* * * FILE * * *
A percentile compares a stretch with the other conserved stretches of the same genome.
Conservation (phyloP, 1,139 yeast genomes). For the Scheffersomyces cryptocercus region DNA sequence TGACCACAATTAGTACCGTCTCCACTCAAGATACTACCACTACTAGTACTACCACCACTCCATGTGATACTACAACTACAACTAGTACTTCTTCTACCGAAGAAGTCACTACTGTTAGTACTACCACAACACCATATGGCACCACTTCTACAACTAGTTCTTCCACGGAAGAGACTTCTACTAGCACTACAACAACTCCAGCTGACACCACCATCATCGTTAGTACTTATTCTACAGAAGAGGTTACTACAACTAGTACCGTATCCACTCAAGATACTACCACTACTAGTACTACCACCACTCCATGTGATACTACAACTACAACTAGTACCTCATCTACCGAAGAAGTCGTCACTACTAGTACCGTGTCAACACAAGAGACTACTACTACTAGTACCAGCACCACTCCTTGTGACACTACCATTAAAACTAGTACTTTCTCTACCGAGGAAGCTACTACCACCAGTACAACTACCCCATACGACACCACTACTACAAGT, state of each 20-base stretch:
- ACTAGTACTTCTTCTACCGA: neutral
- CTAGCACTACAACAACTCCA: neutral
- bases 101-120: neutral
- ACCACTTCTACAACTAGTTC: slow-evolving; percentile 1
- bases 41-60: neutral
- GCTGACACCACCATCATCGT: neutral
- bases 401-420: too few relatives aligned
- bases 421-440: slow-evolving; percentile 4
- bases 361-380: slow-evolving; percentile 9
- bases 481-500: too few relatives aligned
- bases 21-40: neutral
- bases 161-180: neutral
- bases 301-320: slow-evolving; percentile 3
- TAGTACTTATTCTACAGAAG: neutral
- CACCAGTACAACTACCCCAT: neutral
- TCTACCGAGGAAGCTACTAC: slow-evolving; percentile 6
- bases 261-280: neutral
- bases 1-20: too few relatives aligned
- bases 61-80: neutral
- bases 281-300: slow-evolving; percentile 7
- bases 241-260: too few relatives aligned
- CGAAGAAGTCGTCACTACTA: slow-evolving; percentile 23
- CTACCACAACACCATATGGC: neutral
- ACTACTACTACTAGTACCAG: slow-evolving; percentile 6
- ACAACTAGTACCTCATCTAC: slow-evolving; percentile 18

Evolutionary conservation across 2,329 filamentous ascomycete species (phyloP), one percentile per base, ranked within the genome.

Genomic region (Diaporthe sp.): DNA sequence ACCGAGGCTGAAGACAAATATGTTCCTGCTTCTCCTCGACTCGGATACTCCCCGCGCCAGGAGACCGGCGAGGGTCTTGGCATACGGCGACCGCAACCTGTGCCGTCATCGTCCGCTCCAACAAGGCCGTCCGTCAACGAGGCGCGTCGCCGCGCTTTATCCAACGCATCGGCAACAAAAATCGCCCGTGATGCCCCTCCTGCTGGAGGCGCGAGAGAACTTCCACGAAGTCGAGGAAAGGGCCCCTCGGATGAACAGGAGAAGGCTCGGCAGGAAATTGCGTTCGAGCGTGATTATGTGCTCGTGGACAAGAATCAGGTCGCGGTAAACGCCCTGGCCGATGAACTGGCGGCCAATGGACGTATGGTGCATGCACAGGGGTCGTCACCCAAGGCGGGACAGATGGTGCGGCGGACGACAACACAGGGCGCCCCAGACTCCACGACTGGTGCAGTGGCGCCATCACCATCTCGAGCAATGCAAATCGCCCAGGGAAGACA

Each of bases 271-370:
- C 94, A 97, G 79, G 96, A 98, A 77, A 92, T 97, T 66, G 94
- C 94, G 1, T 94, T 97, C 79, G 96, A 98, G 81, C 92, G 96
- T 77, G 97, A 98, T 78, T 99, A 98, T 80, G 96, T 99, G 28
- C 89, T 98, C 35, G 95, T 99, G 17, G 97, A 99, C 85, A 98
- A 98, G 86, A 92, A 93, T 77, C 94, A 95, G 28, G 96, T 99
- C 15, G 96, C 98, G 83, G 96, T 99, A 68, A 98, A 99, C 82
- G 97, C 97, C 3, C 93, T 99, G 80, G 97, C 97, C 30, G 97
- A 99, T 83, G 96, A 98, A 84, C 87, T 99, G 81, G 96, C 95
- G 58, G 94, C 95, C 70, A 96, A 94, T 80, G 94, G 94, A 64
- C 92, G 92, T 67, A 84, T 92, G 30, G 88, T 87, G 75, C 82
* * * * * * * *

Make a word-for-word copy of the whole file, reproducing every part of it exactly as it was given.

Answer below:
A percentile compares a stretch with the other conserved stretches of the same genome.
Conservation (phyloP, 1,139 yeast genomes). For the Scheffersomyces cryptocercus region DNA sequence TGACCACAATTAGTACCGTCTCCACTCAAGATACTACCACTACTAGTACTACCACCACTCCATGTGATACTACAACTACAACTAGTACTTCTTCTACCGAAGAAGTCACTACTGTTAGTACTACCACAACACCATATGGCACCACTTCTACAACTAGTTCTTCCACGGAAGAGACTTCTACTAGCACTACAACAACTCCAGCTGACACCACCATCATCGTTAGTACTTATTCTACAGAAGAGGTTACTACAACTAGTACCGTATCCACTCAAGATACTACCACTACTAGTACTACCACCACTCCATGTGATACTACAACTACAACTAGTACCTCATCTACCGAAGAAGTCGTCACTACTAGTACCGTGTCAACACAAGAGACTACTACTACTAGTACCAGCACCACTCCTTGTGACACTACCATTAAAACTAGTACTTTCTCTACCGAGGAAGCTACTACCACCAGTACAACTACCCCATACGACACCACTACTACAAGT, state of each 20-base stretch:
- ACTAGTACTTCTTCTACCGA: neutral
- CTAGCACTACAACAACTCCA: neutral
- bases 101-120: neutral
- ACCACTTCTACAACTAGTTC: slow-evolving; percentile 1
- bases 41-60: neutral
- GCTGACACCACCATCATCGT: neutral
- bases 401-420: too few relatives aligned
- bases 421-440: slow-evolving; percentile 4
- bases 361-380: slow-evolving; percentile 9
- bases 481-500: too few relatives aligned
- bases 21-40: neutral
- bases 161-180: neutral
- bases 301-320: slow-evolving; percentile 3
- TAGTACTTATTCTACAGAAG: neutral
- CACCAGTACAACTACCCCAT: neutral
- TCTACCGAGGAAGCTACTAC: slow-evolving; percentile 6
- bases 261-280: neutral
- bases 1-20: too few relatives aligned
- bases 61-80: neutral
- bases 281-300: slow-evolving; percentile 7
- bases 241-260: too few relatives aligned
- CGAAGAAGTCGTCACTACTA: slow-evolving; percentile 23
- CTACCACAACACCATATGGC: neutral
- ACTACTACTACTAGTACCAG: slow-evolving; percentile 6
- ACAACTAGTACCTCATCTAC: slow-evolving; percentile 18

Evolutionary conservation across 2,329 filamentous ascomycete species (phyloP), one percentile per base, ranked within the genome.

Genomic region (Diaporthe sp.): DNA sequence ACCGAGGCTGAAGACAAATATGTTCCTGCTTCTCCTCGACTCGGATACTCCCCGCGCCAGGAGACCGGCGAGGGTCTTGGCATACGGCGACCGCAACCTGTGCCGTCATCGTCCGCTCCAACAAGGCCGTCCGTCAACGAGGCGCGTCGCCGCGCTTTATCCAACGCATCGGCAACAAAAATCGCCCGTGATGCCCCTCCTGCTGGAGGCGCGAGAGAACTTCCACGAAGTCGAGGAAAGGGCCCCTCGGATGAACAGGAGAAGGCTCGGCAGGAAATTGCGTTCGAGCGTGATTATGTGCTCGTGGACAAGAATCAGGTCGCGGTAAACGCCCTGGCCGATGAACTGGCGGCCAATGGACGTATGGTGCATGCACAGGGGTCGTCACCCAAGGCGGGACAGATGGTGCGGCGGACGACAACACAGGGCGCCCCAGACTCCACGACTGGTGCAGTGGCGCCATCACCATCTCGAGCAATGCAAATCGCCCAGGGAAGACA

Each of bases 271-370:
- C 94, A 97, G 79, G 96, A 98, A 77, A 92, T 97, T 66, G 94
- C 94, G 1, T 94, T 97, C 79, G 96, A 98, G 81, C 92, G 96
- T 77, G 97, A 98, T 78, T 99, A 98, T 80, G 96, T 99, G 28
- C 89, T 98, C 35, G 95, T 99, G 17, G 97, A 99, C 85, A 98
- A 98, G 86, A 92, A 93, T 77, C 94, A 95, G 28, G 96, T 99
- C 15, G 96, C 98, G 83, G 96, T 99, A 68, A 98, A 99, C 82
- G 97, C 97, C 3, C 93, T 99, G 80, G 97, C 97, C 30, G 97
- A 99, T 83, G 96, A 98, A 84, C 87, T 99, G 81, G 96, C 95
- G 58, G 94, C 95, C 70, A 96, A 94, T 80, G 94, G 94, A 64
- C 92, G 92, T 67, A 84, T 92, G 30, G 88, T 87, G 75, C 82